What a difference a few months can make. Back in February, all signs pointed to a short and shallow recession: peace in the Middle East, lower interest rates and oil prices, sharply higher consumer confidence, and a surging stock market.
The celebration was premature. More than two months after the war's end, unemployment claims are still high, factory orders are down for the fifth consecutive month, and private construction spending has dropped every month since July. Consumers may have been ebullient over the quick victory in the gulf, but soaring spirits could not offset the powerful drag of too many pink slips and too much household debt. With a summertime surge no longer a sure bet, the Federal Reserve Board decided on Apr. 30 to take out a bit of recovery insurance. It sliced the discount rate from 6% to 5.5%, the third such cut in four months (chart), and also lowered the federal funds rate by a quarter of a percentage point, to 5.75%. Many banks cut the prime rate to 8.5% from 9% the next day, and other lending rates should follow the prime's downward track.
The Fed eased after a weekend of high-pressure politics. Both the White House and the Treasury lobbied hard for a global cut in interest rates at a meeting of the finance ministers and central bankers from seven major industrialized nations, the so-called G-7. At a breakfast on Apr. 28, President Bush himself pressed the case, to no avail.
'ON TRACK.' With or without the approval of his European and Japanese peers, however, Fed Chairman Alan Greenspan acted. Most board members and regional bank presidents at the Fed now discern a recovery waiting in the wings and believe that more interest rate cuts won't be needed. As one senior official puts it: "We're on track for an upturn by the middle of the summer." Some private economists and business executives aren't quite so confident. But there's widespread agreement that the Fed has taken a step in the right direction. "It should help, and the economy desperately needs help," says David N. McCammon, treasurer and finance vice-president at Ford Motor Co. Adds Robert Brusca, economist at Nikko Securities Inc.: "If you want to help the patient, you have to give him a transfusion while he's still alive."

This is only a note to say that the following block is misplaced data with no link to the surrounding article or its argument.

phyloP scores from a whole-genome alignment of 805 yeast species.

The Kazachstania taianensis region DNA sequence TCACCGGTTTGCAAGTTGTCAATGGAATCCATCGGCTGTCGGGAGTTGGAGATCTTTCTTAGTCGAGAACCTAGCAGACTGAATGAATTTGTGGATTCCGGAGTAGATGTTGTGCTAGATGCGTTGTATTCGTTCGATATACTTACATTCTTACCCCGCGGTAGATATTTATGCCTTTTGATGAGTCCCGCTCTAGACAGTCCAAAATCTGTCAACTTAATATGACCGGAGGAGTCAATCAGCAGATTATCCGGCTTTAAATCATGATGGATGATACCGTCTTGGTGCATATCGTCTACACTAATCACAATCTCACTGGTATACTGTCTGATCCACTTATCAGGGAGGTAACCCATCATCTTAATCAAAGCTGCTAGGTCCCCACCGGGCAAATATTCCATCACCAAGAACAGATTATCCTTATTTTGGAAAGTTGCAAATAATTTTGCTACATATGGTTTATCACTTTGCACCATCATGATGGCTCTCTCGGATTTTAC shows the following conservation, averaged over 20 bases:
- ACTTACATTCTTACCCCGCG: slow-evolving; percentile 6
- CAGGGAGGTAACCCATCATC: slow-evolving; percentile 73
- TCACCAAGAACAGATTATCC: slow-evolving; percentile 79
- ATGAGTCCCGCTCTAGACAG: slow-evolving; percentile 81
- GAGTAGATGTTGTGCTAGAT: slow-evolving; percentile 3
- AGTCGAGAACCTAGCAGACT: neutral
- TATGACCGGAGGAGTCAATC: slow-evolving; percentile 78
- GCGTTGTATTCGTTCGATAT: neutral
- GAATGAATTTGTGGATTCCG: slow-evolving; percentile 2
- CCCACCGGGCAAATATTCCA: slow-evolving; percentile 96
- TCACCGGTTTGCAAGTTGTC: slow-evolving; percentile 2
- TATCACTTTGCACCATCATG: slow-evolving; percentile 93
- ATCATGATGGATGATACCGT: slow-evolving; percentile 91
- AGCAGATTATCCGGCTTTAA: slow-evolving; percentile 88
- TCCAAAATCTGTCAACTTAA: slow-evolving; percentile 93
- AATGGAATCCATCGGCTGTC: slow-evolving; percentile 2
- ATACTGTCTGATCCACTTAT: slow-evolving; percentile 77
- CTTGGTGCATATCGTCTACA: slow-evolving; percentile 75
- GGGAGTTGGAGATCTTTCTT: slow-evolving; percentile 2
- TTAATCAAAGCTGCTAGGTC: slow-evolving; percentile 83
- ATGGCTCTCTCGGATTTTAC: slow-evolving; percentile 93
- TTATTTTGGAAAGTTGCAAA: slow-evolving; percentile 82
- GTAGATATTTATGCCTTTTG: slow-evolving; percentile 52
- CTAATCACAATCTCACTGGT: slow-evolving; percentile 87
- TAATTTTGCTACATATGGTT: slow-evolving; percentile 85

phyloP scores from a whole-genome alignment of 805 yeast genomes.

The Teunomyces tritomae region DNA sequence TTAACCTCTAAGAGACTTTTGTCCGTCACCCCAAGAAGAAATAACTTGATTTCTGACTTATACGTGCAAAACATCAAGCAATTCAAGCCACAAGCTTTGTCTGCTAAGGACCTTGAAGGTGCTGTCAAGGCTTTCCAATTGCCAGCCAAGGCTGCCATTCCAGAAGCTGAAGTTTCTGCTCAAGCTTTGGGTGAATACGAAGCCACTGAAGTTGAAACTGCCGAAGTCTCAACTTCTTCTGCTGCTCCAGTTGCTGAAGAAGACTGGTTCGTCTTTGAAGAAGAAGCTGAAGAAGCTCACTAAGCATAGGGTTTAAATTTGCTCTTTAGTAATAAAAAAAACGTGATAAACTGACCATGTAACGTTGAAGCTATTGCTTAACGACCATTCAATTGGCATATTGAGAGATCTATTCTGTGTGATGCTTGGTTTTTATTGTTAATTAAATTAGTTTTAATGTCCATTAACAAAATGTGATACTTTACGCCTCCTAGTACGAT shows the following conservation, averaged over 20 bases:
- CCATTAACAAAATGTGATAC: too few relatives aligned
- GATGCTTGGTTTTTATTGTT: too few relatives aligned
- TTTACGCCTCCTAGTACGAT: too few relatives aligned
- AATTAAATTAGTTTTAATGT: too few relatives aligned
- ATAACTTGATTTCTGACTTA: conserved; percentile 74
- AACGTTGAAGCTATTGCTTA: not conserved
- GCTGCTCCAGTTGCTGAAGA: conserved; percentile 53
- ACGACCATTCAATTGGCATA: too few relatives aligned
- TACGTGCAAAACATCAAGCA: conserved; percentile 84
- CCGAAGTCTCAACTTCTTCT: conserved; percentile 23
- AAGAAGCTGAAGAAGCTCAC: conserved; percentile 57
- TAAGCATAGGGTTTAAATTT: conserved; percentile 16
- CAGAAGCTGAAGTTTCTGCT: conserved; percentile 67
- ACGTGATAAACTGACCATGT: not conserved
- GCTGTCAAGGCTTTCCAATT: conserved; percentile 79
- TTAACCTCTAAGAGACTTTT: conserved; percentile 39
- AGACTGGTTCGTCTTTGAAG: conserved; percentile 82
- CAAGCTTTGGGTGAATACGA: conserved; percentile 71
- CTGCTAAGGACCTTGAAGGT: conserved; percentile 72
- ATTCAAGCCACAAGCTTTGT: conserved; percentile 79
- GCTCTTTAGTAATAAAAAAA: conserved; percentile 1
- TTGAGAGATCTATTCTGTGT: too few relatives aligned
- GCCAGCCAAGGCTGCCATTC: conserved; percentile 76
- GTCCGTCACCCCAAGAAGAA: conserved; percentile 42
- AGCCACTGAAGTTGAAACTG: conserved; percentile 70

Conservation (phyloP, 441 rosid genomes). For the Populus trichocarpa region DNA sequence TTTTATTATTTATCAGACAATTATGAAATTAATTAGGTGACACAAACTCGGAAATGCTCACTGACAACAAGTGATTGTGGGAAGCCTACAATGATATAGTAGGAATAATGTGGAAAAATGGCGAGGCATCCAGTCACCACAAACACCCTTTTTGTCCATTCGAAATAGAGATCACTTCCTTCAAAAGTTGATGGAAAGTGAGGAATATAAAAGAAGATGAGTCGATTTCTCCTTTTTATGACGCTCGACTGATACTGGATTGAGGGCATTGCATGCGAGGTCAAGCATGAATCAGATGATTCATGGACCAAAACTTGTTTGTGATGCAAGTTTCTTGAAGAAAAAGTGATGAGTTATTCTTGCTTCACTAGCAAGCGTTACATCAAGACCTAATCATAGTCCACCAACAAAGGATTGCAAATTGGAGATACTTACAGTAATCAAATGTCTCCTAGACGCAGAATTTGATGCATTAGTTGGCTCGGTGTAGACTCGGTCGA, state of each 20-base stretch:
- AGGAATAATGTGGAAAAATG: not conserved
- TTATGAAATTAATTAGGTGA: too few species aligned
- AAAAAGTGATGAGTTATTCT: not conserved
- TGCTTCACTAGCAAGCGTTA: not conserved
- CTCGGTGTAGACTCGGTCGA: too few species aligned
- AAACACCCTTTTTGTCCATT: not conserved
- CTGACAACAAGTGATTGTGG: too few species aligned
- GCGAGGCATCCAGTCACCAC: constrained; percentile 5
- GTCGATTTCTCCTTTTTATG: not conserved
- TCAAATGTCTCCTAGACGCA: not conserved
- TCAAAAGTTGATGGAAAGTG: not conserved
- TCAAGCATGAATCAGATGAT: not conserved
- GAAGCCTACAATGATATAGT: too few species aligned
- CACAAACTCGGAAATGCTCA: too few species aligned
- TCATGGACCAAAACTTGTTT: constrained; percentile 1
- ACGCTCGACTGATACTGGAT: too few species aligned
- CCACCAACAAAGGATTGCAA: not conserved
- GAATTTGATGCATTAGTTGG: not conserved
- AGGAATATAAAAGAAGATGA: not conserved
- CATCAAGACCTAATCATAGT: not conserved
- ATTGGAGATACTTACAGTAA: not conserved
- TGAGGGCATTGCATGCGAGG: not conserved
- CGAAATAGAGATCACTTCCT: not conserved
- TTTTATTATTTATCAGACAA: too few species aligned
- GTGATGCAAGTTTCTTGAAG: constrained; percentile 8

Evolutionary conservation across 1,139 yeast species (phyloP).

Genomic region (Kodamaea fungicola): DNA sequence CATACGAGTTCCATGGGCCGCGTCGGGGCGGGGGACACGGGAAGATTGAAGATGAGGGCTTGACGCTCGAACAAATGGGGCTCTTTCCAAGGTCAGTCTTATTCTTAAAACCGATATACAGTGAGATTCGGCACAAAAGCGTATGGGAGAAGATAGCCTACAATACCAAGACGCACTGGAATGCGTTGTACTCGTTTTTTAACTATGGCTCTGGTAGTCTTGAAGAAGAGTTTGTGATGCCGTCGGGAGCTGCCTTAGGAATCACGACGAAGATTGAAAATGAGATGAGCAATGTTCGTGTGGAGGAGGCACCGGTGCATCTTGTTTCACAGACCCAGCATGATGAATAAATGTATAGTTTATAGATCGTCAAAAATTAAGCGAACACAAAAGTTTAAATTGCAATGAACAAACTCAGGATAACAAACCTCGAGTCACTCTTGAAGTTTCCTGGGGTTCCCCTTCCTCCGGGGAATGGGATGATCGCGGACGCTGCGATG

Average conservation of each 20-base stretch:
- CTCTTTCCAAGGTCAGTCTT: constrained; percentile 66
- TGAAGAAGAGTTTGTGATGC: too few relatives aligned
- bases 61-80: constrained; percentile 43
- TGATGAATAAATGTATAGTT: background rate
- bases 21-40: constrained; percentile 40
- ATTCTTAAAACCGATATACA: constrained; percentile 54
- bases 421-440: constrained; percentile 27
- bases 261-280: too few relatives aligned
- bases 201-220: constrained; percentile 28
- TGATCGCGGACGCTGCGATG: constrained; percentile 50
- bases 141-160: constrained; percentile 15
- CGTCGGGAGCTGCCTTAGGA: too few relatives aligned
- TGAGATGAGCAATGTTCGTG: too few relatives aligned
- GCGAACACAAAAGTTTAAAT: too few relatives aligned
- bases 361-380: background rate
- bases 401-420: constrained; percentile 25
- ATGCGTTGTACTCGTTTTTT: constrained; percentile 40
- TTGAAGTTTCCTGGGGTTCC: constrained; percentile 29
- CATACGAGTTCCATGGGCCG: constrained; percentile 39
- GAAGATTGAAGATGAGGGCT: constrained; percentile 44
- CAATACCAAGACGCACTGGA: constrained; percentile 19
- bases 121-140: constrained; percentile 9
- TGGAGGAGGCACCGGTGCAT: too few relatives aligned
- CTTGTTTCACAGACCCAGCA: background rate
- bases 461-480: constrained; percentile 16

That's a tad hyperbolic: Recessions do end. Nevertheless, whether this rebound starts midsummer or late fall, it might rise much less than the average 6% gain in real gross national product that comes in the first year of recovery. In most business cycles, the turn comes when consumers, spurred by lower rates, start borrowing and spending again. Businesses, already carrying lean-and-mean inventory levels, rev up their production lines. Workers worry less about layoffs and buy more. And so on.
From the start, the 1990-91 recession has been anything but average. Typically, the economy slumps after a sharp rise in inflation forces the Fed to push interest rates higher, cooling off both inflation and the economy. This time, though, inflation was relatively tame and interest rates stable. The economy did indeed edge lower, but it occurred as a stingy monetary policy collided with the financial excesses of the 1980s.